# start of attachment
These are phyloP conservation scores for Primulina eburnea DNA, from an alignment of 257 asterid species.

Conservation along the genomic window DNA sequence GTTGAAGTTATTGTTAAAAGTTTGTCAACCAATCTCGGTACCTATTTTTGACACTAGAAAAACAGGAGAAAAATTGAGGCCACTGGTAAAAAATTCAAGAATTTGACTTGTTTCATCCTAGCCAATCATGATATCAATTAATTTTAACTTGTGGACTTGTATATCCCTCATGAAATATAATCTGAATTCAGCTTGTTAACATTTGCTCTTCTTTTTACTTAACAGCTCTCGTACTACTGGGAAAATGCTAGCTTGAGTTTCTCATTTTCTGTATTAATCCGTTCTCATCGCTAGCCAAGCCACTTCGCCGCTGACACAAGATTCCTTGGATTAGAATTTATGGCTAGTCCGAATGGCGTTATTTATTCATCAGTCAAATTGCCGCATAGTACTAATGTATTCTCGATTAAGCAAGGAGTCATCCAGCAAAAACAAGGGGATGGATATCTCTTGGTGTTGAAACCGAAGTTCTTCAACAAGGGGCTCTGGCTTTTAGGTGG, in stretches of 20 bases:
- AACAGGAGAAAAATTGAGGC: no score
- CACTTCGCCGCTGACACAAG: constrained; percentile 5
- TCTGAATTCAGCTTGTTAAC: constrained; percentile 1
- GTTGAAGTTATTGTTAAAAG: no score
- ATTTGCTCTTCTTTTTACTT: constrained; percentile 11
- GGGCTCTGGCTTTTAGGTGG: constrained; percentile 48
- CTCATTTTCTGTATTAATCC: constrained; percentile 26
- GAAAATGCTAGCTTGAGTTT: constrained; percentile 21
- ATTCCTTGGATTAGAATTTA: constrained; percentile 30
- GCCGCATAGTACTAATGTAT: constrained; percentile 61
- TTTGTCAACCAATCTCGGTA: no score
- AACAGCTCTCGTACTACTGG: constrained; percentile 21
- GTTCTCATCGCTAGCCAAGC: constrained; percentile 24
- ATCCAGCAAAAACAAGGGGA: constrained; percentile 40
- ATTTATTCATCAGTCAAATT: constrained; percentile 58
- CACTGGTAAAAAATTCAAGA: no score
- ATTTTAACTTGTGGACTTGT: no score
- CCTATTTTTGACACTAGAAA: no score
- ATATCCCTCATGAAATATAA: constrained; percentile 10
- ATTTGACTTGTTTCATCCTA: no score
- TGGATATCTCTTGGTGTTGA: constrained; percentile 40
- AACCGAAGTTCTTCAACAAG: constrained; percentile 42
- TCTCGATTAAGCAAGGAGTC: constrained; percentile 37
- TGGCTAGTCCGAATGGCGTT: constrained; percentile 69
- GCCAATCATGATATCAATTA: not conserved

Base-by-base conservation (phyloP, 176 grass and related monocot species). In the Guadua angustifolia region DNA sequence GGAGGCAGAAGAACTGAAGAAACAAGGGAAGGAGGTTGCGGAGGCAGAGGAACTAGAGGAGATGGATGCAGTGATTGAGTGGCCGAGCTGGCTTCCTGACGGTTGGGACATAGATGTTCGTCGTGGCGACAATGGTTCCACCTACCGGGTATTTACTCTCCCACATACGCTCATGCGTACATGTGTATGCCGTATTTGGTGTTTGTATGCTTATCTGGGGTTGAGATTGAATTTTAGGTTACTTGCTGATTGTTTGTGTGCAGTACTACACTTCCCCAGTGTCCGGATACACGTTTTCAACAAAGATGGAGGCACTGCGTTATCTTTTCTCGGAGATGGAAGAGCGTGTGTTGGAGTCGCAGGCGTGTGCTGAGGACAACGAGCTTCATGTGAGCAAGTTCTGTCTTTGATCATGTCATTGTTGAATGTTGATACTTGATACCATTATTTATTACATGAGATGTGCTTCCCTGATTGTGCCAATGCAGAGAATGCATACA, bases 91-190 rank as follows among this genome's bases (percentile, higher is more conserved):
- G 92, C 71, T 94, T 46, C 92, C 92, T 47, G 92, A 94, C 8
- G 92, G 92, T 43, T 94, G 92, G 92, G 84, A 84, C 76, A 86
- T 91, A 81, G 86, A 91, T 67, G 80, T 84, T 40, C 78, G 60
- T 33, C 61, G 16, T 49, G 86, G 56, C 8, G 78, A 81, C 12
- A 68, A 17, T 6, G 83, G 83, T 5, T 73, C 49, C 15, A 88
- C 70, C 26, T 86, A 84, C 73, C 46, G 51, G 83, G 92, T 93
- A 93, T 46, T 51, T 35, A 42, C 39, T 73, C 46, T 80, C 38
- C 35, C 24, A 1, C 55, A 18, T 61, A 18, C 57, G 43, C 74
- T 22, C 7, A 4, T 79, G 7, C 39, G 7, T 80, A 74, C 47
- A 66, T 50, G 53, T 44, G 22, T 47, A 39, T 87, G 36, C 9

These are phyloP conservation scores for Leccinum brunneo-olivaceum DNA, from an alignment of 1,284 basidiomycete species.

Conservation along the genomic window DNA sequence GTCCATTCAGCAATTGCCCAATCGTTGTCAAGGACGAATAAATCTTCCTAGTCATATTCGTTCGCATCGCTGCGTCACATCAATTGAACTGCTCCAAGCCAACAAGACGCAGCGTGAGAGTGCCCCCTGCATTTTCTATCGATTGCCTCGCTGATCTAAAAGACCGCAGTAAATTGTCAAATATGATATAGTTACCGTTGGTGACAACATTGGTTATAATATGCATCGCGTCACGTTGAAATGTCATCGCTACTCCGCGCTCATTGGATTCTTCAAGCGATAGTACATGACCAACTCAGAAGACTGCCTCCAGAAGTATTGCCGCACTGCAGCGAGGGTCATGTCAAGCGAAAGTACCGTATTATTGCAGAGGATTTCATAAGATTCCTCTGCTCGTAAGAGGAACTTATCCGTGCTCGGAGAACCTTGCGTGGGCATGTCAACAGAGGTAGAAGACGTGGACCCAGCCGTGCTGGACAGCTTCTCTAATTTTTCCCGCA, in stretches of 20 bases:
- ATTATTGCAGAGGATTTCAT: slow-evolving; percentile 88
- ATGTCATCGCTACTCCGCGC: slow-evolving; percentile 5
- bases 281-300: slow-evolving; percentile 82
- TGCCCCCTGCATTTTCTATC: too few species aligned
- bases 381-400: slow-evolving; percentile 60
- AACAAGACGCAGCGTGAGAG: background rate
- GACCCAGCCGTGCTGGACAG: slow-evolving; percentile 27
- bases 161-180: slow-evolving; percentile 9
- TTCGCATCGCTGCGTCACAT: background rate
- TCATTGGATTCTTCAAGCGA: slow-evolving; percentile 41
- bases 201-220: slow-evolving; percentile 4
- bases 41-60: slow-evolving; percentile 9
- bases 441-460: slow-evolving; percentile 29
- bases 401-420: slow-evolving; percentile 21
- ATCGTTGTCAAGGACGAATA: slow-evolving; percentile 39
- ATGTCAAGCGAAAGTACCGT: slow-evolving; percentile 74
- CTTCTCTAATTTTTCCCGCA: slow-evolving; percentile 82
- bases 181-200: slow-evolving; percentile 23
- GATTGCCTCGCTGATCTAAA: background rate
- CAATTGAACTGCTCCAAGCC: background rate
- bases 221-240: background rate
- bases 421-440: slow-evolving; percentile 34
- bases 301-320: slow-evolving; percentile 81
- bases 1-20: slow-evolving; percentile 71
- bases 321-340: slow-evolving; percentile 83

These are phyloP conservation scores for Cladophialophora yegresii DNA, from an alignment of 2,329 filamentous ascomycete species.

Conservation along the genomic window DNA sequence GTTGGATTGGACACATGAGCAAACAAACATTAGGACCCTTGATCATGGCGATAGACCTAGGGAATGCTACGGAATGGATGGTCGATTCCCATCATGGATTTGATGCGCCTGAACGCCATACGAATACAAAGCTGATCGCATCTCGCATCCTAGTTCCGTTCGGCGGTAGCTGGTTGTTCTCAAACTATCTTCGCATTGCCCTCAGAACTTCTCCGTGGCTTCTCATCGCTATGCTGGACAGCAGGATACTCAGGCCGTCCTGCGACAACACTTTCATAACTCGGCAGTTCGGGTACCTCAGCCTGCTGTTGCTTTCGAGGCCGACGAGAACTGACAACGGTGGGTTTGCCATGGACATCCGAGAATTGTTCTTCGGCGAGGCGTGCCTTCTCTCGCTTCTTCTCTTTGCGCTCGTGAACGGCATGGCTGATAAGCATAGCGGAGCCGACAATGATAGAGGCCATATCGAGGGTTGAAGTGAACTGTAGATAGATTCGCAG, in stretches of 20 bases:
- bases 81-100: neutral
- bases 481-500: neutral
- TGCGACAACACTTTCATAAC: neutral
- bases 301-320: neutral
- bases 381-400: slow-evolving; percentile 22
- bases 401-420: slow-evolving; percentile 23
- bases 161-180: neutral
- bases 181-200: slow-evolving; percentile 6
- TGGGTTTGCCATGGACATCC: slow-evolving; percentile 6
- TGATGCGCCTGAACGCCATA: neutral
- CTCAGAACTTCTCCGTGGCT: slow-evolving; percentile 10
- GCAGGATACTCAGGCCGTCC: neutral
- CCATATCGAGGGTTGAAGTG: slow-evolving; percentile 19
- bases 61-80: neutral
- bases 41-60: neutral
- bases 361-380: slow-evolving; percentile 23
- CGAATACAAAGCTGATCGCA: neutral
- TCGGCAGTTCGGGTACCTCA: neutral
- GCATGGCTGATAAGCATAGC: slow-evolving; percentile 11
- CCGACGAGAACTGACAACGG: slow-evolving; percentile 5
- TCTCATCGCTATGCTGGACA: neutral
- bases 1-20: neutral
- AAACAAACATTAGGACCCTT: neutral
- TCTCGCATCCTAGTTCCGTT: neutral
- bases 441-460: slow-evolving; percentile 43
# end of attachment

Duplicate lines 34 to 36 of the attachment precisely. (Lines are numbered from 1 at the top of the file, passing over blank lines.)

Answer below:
- C 70, C 26, T 86, A 84, C 73, C 46, G 51, G 83, G 92, T 93
- A 93, T 46, T 51, T 35, A 42, C 39, T 73, C 46, T 80, C 38
- C 35, C 24, A 1, C 55, A 18, T 61, A 18, C 57, G 43, C 74